What is it about?

Protein kinases are important signalling molecules which have been shown to have important roles during heart disease. This study provides experimental evidence for a role of p38 gamma mitogen-activated protein kinase (p38gamma MAPK) in the progression of cardiac hypertrophy and heart failure and describes a plausible mechanism of action. The study uses a mouse model of cardiac hypertrophy and heart failure and the study demonstrates how knocking out the gene for of p38gamma MAPK preserves cardiac function following a surgical procedure that causes mice to develop heart failure. Then using a modified kinase molecule in vitro and subsequent biochemical analysis we have identified three downstream substrates (signalling partners) of p38gamma MAPK and demonstrate the functional consequence of substrate activation. This provides new insights in to the function of this protein kinase in heart disease and possible therapeutic targets.

Featured Image

Why is it important?

This work shows that the kinase p38 gamma in responsible for remodelling of the heart following pressure overload caused by hypertension and acts through the interacting with the protein calpastatin which controls the activity of the enzyme calpain.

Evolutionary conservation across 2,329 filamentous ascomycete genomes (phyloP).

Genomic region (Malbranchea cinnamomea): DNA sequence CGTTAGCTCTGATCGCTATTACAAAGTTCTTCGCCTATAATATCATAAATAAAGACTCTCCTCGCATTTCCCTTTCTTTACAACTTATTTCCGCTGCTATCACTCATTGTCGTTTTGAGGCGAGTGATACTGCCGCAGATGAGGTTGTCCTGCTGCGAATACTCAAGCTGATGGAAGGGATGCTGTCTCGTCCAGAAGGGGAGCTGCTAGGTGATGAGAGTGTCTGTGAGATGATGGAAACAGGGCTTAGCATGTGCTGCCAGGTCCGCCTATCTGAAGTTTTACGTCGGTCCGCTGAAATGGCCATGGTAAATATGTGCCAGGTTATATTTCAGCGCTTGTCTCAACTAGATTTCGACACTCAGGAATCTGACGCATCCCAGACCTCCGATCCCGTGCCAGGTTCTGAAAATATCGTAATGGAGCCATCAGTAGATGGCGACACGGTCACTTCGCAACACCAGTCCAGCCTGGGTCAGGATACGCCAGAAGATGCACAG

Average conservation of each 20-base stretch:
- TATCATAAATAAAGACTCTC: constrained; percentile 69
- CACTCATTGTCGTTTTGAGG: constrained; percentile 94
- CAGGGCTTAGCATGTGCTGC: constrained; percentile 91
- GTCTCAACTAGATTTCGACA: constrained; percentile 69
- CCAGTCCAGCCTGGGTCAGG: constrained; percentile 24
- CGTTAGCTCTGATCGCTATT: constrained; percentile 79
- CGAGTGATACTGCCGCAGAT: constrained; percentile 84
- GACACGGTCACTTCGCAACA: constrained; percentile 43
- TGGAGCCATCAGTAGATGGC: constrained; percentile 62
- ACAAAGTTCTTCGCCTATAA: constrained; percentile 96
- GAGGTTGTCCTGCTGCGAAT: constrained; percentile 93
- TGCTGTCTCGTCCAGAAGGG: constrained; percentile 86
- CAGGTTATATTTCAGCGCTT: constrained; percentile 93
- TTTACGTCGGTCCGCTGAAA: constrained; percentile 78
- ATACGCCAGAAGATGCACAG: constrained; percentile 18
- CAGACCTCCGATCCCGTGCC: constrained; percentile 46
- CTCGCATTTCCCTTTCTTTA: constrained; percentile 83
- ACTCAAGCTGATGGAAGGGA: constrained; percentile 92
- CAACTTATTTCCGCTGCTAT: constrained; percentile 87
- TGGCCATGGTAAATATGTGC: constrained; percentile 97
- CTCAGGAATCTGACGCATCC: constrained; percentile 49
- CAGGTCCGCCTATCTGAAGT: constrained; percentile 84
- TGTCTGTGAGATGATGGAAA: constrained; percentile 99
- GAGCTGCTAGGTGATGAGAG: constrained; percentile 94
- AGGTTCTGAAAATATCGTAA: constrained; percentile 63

This constituted a lot of work from our lab and that of our collaborators. the in vivo work and wet lab work was very time consuming and the whole process a real journey for the students and staff involved. Of particular interest is the methodology used to undertake the kinase scream work, which resulted in the targets being discovered.

James Clark
King's College London

Read the Original

This page is a summary of: p38γ MAPK contributes to left ventricular remodeling after pathologic stress and disinhibits calpain through phosphorylation of calpastatin, The FASEB Journal, October 2019, Federation of American Societies For Experimental Biology (FASEB),
DOI: 10.1096/fj.201701545r.
You can read the full text:



The following have contributed to this page